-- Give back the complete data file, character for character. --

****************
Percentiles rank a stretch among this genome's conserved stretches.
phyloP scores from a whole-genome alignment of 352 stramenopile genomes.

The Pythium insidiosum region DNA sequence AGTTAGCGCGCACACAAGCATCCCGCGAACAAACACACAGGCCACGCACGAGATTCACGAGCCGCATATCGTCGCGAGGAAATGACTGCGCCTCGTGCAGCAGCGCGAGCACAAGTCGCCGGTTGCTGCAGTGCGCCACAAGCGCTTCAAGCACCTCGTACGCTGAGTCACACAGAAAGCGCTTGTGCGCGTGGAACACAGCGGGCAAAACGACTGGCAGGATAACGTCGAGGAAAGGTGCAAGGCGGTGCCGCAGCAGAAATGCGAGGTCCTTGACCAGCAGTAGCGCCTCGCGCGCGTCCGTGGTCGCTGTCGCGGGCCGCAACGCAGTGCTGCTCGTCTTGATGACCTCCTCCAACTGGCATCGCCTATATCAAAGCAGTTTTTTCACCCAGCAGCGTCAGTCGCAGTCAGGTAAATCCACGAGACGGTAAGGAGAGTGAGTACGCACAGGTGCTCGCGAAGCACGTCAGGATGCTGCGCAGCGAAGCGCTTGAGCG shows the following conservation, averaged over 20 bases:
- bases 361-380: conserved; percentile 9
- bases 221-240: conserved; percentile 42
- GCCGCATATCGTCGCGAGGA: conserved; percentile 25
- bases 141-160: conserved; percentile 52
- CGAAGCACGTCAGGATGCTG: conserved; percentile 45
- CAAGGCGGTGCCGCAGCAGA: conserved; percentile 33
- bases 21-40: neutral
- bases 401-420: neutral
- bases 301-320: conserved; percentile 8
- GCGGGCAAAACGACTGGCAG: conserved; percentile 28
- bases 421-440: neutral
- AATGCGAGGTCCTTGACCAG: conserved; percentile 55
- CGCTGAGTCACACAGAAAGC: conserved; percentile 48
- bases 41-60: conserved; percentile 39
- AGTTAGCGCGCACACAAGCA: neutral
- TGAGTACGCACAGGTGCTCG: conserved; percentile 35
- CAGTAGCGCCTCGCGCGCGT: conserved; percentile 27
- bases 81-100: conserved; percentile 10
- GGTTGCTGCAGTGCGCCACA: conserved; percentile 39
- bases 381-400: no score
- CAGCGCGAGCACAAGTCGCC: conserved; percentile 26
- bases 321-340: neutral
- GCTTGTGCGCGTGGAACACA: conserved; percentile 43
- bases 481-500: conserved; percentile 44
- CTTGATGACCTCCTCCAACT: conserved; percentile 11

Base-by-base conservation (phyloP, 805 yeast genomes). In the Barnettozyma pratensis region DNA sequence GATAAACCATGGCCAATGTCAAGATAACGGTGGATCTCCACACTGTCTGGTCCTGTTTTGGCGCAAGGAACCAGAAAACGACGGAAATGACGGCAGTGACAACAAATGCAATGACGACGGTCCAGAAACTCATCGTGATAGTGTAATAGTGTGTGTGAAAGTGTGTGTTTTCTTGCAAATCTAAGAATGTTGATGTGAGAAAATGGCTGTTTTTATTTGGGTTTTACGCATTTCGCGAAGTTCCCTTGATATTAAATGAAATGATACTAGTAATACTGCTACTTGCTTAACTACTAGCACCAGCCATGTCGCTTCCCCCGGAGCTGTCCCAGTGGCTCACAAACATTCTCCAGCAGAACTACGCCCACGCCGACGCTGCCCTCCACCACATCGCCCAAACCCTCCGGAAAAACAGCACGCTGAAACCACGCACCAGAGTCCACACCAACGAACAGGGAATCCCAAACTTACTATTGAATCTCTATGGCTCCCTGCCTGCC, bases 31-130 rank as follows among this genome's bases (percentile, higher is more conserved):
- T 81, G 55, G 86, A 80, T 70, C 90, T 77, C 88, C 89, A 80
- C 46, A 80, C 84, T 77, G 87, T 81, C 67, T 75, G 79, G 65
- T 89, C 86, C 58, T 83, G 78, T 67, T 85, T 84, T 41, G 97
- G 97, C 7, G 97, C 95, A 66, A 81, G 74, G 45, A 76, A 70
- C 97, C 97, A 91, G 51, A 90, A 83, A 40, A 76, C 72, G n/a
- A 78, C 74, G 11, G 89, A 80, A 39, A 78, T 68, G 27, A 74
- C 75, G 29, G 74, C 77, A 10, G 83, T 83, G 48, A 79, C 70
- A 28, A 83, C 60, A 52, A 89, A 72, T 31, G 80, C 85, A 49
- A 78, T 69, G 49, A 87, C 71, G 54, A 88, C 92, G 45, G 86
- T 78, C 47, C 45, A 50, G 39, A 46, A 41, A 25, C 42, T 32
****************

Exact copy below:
Percentiles rank a stretch among this genome's conserved stretches.
phyloP scores from a whole-genome alignment of 352 stramenopile genomes.

The Pythium insidiosum region DNA sequence AGTTAGCGCGCACACAAGCATCCCGCGAACAAACACACAGGCCACGCACGAGATTCACGAGCCGCATATCGTCGCGAGGAAATGACTGCGCCTCGTGCAGCAGCGCGAGCACAAGTCGCCGGTTGCTGCAGTGCGCCACAAGCGCTTCAAGCACCTCGTACGCTGAGTCACACAGAAAGCGCTTGTGCGCGTGGAACACAGCGGGCAAAACGACTGGCAGGATAACGTCGAGGAAAGGTGCAAGGCGGTGCCGCAGCAGAAATGCGAGGTCCTTGACCAGCAGTAGCGCCTCGCGCGCGTCCGTGGTCGCTGTCGCGGGCCGCAACGCAGTGCTGCTCGTCTTGATGACCTCCTCCAACTGGCATCGCCTATATCAAAGCAGTTTTTTCACCCAGCAGCGTCAGTCGCAGTCAGGTAAATCCACGAGACGGTAAGGAGAGTGAGTACGCACAGGTGCTCGCGAAGCACGTCAGGATGCTGCGCAGCGAAGCGCTTGAGCG shows the following conservation, averaged over 20 bases:
- bases 361-380: conserved; percentile 9
- bases 221-240: conserved; percentile 42
- GCCGCATATCGTCGCGAGGA: conserved; percentile 25
- bases 141-160: conserved; percentile 52
- CGAAGCACGTCAGGATGCTG: conserved; percentile 45
- CAAGGCGGTGCCGCAGCAGA: conserved; percentile 33
- bases 21-40: neutral
- bases 401-420: neutral
- bases 301-320: conserved; percentile 8
- GCGGGCAAAACGACTGGCAG: conserved; percentile 28
- bases 421-440: neutral
- AATGCGAGGTCCTTGACCAG: conserved; percentile 55
- CGCTGAGTCACACAGAAAGC: conserved; percentile 48
- bases 41-60: conserved; percentile 39
- AGTTAGCGCGCACACAAGCA: neutral
- TGAGTACGCACAGGTGCTCG: conserved; percentile 35
- CAGTAGCGCCTCGCGCGCGT: conserved; percentile 27
- bases 81-100: conserved; percentile 10
- GGTTGCTGCAGTGCGCCACA: conserved; percentile 39
- bases 381-400: no score
- CAGCGCGAGCACAAGTCGCC: conserved; percentile 26
- bases 321-340: neutral
- GCTTGTGCGCGTGGAACACA: conserved; percentile 43
- bases 481-500: conserved; percentile 44
- CTTGATGACCTCCTCCAACT: conserved; percentile 11

Base-by-base conservation (phyloP, 805 yeast genomes). In the Barnettozyma pratensis region DNA sequence GATAAACCATGGCCAATGTCAAGATAACGGTGGATCTCCACACTGTCTGGTCCTGTTTTGGCGCAAGGAACCAGAAAACGACGGAAATGACGGCAGTGACAACAAATGCAATGACGACGGTCCAGAAACTCATCGTGATAGTGTAATAGTGTGTGTGAAAGTGTGTGTTTTCTTGCAAATCTAAGAATGTTGATGTGAGAAAATGGCTGTTTTTATTTGGGTTTTACGCATTTCGCGAAGTTCCCTTGATATTAAATGAAATGATACTAGTAATACTGCTACTTGCTTAACTACTAGCACCAGCCATGTCGCTTCCCCCGGAGCTGTCCCAGTGGCTCACAAACATTCTCCAGCAGAACTACGCCCACGCCGACGCTGCCCTCCACCACATCGCCCAAACCCTCCGGAAAAACAGCACGCTGAAACCACGCACCAGAGTCCACACCAACGAACAGGGAATCCCAAACTTACTATTGAATCTCTATGGCTCCCTGCCTGCC, bases 31-130 rank as follows among this genome's bases (percentile, higher is more conserved):
- T 81, G 55, G 86, A 80, T 70, C 90, T 77, C 88, C 89, A 80
- C 46, A 80, C 84, T 77, G 87, T 81, C 67, T 75, G 79, G 65
- T 89, C 86, C 58, T 83, G 78, T 67, T 85, T 84, T 41, G 97
- G 97, C 7, G 97, C 95, A 66, A 81, G 74, G 45, A 76, A 70
- C 97, C 97, A 91, G 51, A 90, A 83, A 40, A 76, C 72, G n/a
- A 78, C 74, G 11, G 89, A 80, A 39, A 78, T 68, G 27, A 74
- C 75, G 29, G 74, C 77, A 10, G 83, T 83, G 48, A 79, C 70
- A 28, A 83, C 60, A 52, A 89, A 72, T 31, G 80, C 85, A 49
- A 78, T 69, G 49, A 87, C 71, G 54, A 88, C 92, G 45, G 86
- T 78, C 47, C 45, A 50, G 39, A 46, A 41, A 25, C 42, T 32